Let me preface this review. I’m writing this as both a critic of television yet also a professional in higher education, having served as both a Resident Advisor and a Resident Director. So I’ll do my best to differentiate my thoughts of this as a television show and this as a fictional look into the lives of Resident Advisors.
We begin on move-in day at Thoreau College, where Resident Director Olivia (Jamie Chung) has to keep her four RAs under control amidst all sorts of chaos. Under her purview, we have 30-year-old lifer Doug (Ryan Hansen), party animal Tyler (Graham Rogers), weirdo Amy (Alison Rich), and Sam (Andrew Bachelor) who has to work like eighteen jobs to stay in school. We follow them throughout seven episodes available exclusively on Hulu as they try to navigate strange scenarios that might come up while living in housing.
What doesn’t work?
As a television show, regardless of topic, this show is atrocious. I watched all seven episodes but after the first four minutes of this show, I knew it was going to be bad. It opened with a naked guy falling onto another guy. This would be a reoccurring trend of resorting to the lowest common denominator for laughs, resulting in a crude and cringeworthy series.
Another example of going beyond what is traditionally funny and going into a weird and humorless place… Also in the first episode, a girl falls and “breaks her vagina,” which results in her wanting to show everyone (which wouldn’t happen) and then accidentally taking ecstasy that was confiscated from another student, instead of painkillers. Hopefully you can see why that would make for bad television.
It doesn’t get better, as the seven episodes all revolve around juvenile and crude humor, missing out on real opportunities to talk about college and what happens there.
So now I’m going to put on my professional hat, where I work in student affairs. I wanted this show to be a somewhat accurate look into what the life of RA might be like. You can exaggerate a bit for the sake of television but there’s an incredible opportunity for learning here, especially considering the audience for this is likely high schoolers (based on the humor). But every single one of these opportunities is wasted.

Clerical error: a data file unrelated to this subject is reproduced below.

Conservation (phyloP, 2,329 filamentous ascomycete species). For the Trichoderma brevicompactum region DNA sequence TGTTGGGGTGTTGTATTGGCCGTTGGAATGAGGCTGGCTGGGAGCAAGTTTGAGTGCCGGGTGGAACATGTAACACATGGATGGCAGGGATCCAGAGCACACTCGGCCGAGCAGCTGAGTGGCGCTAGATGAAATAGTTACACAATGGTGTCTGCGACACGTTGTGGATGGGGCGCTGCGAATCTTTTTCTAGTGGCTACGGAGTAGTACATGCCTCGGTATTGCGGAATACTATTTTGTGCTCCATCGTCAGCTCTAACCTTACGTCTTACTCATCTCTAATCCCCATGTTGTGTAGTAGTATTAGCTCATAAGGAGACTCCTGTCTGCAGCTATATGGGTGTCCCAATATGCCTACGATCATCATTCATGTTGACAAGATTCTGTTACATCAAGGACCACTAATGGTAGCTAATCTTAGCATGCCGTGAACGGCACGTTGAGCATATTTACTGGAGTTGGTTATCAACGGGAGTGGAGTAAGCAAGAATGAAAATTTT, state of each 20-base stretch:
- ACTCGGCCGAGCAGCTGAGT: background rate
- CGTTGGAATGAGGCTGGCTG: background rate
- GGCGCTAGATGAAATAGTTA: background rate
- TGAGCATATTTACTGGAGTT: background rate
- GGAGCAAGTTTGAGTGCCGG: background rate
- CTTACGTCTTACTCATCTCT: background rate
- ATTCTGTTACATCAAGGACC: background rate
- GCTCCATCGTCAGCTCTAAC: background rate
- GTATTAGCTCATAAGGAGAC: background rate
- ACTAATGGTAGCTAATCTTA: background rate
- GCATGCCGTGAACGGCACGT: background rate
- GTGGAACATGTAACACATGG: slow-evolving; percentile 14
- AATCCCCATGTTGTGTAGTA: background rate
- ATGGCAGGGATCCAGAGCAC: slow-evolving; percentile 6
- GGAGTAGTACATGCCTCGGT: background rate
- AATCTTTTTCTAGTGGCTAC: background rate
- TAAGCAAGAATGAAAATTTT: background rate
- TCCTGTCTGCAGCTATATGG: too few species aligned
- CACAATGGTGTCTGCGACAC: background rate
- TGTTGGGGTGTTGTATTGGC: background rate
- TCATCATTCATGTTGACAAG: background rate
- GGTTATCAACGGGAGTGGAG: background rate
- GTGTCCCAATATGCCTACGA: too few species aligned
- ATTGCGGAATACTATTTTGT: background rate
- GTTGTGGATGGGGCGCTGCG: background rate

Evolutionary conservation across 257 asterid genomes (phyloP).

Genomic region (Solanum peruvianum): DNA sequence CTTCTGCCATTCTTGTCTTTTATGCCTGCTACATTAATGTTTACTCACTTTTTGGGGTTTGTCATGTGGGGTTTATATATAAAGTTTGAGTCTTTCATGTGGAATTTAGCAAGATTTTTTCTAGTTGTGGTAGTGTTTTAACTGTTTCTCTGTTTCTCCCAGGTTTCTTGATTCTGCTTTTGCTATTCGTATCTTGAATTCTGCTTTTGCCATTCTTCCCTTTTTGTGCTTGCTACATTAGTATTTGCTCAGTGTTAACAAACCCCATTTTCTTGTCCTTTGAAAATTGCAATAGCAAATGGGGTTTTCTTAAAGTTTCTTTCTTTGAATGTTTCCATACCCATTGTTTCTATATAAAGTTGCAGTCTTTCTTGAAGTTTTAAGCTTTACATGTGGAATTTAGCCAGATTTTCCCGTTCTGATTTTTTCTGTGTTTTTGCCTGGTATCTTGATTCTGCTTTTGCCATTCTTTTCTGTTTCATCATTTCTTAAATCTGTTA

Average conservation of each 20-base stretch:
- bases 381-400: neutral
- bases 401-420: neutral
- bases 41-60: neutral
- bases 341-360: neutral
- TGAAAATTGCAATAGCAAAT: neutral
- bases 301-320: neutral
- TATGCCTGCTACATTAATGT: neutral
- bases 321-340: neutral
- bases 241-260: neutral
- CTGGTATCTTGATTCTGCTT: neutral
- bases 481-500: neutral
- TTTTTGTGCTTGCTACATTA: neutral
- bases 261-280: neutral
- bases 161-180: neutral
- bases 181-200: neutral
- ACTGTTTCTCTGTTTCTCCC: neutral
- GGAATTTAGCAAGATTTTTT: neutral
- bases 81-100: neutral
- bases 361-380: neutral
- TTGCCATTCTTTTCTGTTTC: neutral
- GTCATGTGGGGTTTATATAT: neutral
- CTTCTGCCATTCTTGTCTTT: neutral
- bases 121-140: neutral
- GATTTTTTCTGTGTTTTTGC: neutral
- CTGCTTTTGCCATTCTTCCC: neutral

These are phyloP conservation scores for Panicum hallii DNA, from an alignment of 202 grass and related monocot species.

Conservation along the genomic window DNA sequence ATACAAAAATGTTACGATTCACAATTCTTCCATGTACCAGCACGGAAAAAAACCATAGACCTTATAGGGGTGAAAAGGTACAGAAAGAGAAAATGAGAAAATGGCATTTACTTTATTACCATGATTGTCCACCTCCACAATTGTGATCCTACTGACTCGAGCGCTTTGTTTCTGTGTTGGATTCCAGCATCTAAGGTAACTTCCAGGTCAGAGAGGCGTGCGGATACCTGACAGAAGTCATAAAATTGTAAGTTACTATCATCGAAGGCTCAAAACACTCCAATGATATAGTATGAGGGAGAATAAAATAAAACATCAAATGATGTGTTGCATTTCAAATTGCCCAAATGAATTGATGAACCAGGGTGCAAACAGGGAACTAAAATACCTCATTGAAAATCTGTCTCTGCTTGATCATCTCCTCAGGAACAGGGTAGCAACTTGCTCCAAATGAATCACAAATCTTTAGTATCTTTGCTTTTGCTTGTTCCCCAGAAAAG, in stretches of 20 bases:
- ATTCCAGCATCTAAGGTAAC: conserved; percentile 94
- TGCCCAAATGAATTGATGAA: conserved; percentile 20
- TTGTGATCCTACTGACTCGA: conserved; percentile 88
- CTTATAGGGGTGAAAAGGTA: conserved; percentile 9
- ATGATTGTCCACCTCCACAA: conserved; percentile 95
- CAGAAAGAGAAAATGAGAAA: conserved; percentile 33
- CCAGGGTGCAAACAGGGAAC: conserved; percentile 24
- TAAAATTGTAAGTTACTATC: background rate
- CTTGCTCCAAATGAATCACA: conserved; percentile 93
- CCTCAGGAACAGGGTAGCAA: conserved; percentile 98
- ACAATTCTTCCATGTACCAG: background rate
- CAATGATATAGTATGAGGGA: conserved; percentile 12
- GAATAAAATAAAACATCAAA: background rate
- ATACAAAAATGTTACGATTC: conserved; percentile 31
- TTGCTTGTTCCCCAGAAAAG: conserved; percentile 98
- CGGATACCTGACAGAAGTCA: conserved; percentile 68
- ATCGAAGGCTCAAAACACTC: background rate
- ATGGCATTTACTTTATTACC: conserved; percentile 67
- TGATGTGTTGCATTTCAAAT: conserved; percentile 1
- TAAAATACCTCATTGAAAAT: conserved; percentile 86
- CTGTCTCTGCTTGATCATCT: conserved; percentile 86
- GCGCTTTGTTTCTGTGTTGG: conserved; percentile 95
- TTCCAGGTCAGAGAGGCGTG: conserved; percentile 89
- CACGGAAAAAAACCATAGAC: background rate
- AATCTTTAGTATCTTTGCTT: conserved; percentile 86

There’s a chance to discuss gender identity when two RAs come across a resident that they struggle with identifying their gender. Instead of tactfully handling this, they resort to one of the RAs sneaking into the unisex bathroom to try and “sneak a peak” at their genitalia to determine their gender. And that’s it. That character never shows up again, so there’s not a resolution. A huge topic was brought up and then used for a few laughs (though not by me) and then thrown away. We later have a male roommate say that he identifies as a woman, so he doesn’t have to move rooms, but it’s used to solve the plot device, not actually bringing up a scenario that a student might actually identify as a woman.
And then there are blatant dialogue and plot moments that would, in any college ever, result in someone being fired. An RA confiscates (and then takes) drugs from his residents. An RA sexually harasses their Resident Director at every turn, including physically. The RD becomes romantically entangled with one of their RAs, which is discovered by the Dean of the school yet nothing happens except a stern warning.
As a professional, I think Resident Advisors actually harms the field of student affairs. The target audience is high school students and the vision that they’re getting both of college and the professionals working there, is tragically exaggerated. This could’ve been an opportunity to actually prepare them, even in the context of a comedy. Look at shows like Scrubs or Parks and Recreation. It is possible for half-hour comedies to deliver laughs and yet also dig deep into real world issues. And this would’ve been that moment.
Instead, Resident Advisors is teaching the next wave of college students that their RAs are useless. That the professional in charge of their building is horribly unprepared and irresponsible. How can a show be taken seriously when one of its characters sneezes and farts at the same time, regularly? Imagine reading that character description. That is what makes her character unique.
Resident Advisors was written for immature high school kids that want to see crazy antics at a university. Even without the context of working in student affairs, the jokes are crude and humorless, the writing is horrible, and even the production value reminds me of a webseries not a legit television show. When Netflix is delivering solid series after series, it’s sad that Hulu even took a chance on this show.